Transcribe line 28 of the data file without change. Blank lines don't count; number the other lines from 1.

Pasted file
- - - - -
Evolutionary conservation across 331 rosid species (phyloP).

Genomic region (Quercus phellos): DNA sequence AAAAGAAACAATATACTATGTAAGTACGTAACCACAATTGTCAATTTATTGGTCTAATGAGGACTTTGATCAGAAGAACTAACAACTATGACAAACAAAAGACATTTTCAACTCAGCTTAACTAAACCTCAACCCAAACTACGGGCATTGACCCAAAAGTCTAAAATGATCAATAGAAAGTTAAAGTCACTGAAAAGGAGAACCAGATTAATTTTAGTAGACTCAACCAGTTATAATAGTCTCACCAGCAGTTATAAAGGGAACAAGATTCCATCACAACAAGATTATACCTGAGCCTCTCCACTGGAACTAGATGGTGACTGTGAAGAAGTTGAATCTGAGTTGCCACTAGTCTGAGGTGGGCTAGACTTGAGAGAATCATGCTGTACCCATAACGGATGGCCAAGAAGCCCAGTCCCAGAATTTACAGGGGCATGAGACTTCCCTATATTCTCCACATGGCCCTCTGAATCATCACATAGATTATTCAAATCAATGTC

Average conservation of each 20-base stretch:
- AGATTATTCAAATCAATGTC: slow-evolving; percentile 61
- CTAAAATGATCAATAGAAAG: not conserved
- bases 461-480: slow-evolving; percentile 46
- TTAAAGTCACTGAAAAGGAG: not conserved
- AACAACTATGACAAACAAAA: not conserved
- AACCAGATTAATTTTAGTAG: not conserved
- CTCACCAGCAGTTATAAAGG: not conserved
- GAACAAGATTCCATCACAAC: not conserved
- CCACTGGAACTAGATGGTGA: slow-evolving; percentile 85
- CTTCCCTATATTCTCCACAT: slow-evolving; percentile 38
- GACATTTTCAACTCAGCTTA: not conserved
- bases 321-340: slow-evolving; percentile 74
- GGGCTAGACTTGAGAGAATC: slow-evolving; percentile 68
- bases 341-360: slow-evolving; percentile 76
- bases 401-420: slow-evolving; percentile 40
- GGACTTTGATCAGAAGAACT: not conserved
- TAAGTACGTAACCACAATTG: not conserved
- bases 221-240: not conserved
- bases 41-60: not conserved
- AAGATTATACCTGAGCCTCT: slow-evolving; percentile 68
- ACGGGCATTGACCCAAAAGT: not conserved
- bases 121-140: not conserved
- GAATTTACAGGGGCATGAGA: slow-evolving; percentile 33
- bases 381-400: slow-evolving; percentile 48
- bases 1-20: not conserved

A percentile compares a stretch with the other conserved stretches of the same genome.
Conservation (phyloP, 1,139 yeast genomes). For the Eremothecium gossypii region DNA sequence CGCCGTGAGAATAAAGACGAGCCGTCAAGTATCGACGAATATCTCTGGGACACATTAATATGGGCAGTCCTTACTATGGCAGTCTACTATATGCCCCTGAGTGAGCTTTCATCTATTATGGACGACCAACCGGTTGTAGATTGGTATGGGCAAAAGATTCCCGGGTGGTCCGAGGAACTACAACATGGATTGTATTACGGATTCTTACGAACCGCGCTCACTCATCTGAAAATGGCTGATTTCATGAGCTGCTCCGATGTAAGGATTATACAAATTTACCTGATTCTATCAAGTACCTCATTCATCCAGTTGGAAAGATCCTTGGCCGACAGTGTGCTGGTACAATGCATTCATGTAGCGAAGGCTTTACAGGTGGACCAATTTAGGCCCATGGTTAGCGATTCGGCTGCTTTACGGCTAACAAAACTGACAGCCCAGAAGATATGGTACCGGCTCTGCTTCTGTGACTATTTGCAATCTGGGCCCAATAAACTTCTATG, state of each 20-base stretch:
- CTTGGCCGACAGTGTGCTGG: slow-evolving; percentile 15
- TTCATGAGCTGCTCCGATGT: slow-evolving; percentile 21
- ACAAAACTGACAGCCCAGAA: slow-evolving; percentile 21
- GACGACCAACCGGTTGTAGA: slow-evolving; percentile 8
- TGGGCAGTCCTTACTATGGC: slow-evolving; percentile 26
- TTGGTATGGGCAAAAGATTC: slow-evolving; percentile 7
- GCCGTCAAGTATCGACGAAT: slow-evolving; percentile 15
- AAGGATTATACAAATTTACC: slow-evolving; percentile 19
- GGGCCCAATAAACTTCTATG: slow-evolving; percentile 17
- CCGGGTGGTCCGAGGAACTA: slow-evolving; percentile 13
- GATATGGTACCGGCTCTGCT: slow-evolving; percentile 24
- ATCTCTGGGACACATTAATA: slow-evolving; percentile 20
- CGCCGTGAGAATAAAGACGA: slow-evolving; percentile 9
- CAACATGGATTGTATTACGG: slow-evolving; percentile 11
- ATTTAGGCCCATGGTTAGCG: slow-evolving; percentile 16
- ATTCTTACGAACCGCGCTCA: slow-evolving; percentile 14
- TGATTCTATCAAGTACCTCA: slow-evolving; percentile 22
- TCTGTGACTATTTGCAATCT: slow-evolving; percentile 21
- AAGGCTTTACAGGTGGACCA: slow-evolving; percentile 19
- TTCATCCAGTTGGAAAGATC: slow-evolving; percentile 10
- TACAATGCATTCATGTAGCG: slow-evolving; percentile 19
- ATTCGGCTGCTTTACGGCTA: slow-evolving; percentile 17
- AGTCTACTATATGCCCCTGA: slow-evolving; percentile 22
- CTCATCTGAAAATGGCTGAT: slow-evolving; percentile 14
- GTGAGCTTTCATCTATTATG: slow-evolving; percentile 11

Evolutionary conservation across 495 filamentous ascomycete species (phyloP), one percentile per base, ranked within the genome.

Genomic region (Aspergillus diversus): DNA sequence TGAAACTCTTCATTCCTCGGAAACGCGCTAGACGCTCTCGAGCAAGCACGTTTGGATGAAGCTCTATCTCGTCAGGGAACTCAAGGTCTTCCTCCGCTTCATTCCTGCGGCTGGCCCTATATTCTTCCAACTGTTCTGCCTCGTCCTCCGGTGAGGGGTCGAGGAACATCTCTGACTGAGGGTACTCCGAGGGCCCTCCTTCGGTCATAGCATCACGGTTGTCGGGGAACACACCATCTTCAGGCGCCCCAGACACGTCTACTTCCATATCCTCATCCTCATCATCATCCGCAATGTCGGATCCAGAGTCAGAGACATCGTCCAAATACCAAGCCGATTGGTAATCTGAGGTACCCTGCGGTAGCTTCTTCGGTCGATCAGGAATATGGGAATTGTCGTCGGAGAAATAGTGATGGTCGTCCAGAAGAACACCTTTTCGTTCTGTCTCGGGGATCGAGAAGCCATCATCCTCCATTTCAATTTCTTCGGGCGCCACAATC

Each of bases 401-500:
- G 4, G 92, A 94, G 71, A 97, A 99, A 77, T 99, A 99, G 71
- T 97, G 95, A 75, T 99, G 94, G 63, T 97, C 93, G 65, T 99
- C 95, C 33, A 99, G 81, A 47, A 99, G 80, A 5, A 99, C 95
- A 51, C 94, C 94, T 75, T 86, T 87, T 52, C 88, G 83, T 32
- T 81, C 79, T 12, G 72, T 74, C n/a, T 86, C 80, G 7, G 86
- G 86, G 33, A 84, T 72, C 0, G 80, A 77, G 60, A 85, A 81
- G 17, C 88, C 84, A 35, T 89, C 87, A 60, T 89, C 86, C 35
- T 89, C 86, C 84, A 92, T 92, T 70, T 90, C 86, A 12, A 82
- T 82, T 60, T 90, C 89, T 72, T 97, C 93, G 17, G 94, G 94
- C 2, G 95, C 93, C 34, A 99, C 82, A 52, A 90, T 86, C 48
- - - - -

- bases 1-20: not conserved